CTI heads to the FDA with its Baxalta-partnered cancer drug

CTI BioPharma ($CTIC) is planning an early FDA submission for its blood cancer treatment, plotting to hand in the results from a single Phase III trial in hopes of winning approval.

The drug, partnered with Baxalta ($BXLT), is a kinase inhibitor called pacritinib that is designed to treat the rare bone marrow malignancy myelofibrosis. In Phase III results disclosed earlier this year, pacritinib met its main goal by reducing spleen volume by 35% or more in myelofibrosis patients, reversing a deadly effect of the disease. The results stoked hopes the drug could eventually contend with Incyte's ($INCY) Jakafi, already approved to treat the disease.

Now CTI believes those data are enough to merit FDA approval in certain myelofibrosis patients, planning to submit the drug in the fourth quarter.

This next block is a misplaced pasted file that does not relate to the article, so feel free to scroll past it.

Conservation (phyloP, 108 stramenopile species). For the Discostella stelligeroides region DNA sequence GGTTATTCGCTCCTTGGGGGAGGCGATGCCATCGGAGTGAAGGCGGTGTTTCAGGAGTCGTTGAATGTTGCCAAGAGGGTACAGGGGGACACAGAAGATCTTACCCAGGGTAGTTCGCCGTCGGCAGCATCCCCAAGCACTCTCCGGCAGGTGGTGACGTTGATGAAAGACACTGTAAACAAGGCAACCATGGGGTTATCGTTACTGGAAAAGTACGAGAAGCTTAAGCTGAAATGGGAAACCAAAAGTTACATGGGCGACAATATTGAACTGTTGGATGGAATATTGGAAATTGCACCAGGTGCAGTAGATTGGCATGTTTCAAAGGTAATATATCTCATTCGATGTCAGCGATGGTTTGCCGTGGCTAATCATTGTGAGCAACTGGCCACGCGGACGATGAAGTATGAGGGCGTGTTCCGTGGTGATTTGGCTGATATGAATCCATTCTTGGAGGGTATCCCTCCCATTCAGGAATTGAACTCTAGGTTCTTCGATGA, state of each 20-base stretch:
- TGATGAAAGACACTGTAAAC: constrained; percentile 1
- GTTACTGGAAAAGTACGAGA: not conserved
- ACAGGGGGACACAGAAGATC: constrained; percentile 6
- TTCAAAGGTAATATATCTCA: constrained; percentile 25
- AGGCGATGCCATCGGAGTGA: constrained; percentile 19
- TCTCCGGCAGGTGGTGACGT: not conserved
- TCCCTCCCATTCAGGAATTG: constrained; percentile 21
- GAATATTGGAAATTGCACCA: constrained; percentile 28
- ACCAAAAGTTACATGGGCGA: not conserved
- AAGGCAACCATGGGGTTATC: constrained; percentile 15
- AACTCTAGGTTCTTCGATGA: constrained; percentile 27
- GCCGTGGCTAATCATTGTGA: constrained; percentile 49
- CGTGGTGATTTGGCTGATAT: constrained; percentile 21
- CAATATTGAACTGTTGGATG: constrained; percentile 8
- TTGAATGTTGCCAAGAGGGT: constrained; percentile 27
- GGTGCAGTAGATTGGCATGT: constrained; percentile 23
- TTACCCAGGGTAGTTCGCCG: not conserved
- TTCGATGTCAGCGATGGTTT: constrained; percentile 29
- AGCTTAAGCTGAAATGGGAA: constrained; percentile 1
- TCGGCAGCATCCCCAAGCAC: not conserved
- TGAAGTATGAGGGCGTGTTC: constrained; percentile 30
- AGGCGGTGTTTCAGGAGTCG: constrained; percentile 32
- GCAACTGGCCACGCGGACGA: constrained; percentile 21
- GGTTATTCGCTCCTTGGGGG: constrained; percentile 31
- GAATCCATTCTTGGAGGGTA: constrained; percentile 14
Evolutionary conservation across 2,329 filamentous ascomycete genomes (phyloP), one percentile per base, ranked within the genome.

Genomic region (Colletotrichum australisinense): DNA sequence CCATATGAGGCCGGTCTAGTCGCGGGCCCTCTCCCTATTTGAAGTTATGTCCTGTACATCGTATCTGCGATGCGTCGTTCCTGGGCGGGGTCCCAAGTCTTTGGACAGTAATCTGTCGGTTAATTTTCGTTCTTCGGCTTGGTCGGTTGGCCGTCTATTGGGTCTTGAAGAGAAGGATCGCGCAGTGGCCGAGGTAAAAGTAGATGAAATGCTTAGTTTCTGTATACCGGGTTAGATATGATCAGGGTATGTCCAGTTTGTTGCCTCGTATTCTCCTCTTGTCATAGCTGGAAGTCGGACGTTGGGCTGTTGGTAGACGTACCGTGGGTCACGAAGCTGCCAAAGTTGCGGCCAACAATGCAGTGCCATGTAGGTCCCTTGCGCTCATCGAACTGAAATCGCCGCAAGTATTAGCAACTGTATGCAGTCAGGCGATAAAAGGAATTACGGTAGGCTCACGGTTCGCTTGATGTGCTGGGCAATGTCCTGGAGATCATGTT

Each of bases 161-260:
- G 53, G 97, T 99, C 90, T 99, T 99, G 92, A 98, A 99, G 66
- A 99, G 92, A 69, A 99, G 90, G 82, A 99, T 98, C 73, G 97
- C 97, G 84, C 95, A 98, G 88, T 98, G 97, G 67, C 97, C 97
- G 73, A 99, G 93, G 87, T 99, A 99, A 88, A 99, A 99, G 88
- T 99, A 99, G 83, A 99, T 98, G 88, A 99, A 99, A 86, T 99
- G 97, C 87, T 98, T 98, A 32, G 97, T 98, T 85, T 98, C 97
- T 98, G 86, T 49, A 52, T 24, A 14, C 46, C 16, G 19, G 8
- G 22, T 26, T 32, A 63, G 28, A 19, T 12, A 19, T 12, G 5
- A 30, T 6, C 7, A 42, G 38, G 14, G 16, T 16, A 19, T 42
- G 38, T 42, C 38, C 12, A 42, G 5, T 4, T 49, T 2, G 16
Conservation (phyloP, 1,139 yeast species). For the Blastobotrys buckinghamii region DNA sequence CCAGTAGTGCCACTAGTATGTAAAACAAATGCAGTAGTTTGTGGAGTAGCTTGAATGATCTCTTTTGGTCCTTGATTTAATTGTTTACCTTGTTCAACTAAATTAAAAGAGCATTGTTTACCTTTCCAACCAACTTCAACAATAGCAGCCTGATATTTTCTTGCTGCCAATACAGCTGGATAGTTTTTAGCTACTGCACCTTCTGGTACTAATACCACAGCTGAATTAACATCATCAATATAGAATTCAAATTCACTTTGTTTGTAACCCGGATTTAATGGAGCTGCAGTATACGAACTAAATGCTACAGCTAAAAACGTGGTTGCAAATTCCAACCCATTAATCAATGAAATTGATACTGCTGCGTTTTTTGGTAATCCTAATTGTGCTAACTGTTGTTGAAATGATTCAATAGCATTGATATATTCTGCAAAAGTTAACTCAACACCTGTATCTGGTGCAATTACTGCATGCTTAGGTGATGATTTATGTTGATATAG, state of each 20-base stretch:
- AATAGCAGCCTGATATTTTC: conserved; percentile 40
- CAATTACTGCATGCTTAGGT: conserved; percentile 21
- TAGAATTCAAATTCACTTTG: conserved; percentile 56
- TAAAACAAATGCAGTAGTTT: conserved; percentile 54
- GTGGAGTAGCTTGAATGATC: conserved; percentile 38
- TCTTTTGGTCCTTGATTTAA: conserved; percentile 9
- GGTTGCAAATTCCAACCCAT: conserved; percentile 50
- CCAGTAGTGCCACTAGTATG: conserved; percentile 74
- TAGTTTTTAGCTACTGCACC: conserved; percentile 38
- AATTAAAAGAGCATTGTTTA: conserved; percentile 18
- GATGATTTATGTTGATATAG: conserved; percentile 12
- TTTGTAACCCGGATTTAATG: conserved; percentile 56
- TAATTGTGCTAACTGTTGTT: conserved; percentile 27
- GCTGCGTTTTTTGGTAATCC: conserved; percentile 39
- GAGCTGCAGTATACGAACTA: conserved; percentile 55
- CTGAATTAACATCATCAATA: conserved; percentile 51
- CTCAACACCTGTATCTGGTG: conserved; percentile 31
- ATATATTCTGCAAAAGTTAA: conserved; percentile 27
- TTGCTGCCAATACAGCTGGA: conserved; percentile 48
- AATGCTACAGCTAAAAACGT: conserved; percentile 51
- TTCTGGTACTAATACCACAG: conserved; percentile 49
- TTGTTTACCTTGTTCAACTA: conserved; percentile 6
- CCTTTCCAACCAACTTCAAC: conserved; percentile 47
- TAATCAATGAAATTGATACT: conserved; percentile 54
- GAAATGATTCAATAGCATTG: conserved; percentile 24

CTI is working through a second Phase III trial comparing pacritinib against JAK inhibitors like Jakafi, but waiting on results from that study, which is still enrolling, would delay a potential approval by about 14 months, the company said. Instead, the biotech is angling to first get pacritinib cleared for myelofibrosis sufferers who also have dangerously low platelet counts and later pitch a label expansion based on data from the other trial.

The news sent shares of CTI up about 9% on Monday. The Seattle-headquartered company, formerly called Cell Therapeutics, has endured a slew of regulatory setbacks over the past 5 years, repeatedly driving down its market cap as investors soured on management's approach to oncology R&D.

But Baxalta, then Baxter ($BAX), saw promise in pacritinib back in 2013, paying $60 million upfront for a share of the drug's revenue and promising CTI as much as $112 million more if the treatment meets its goals.

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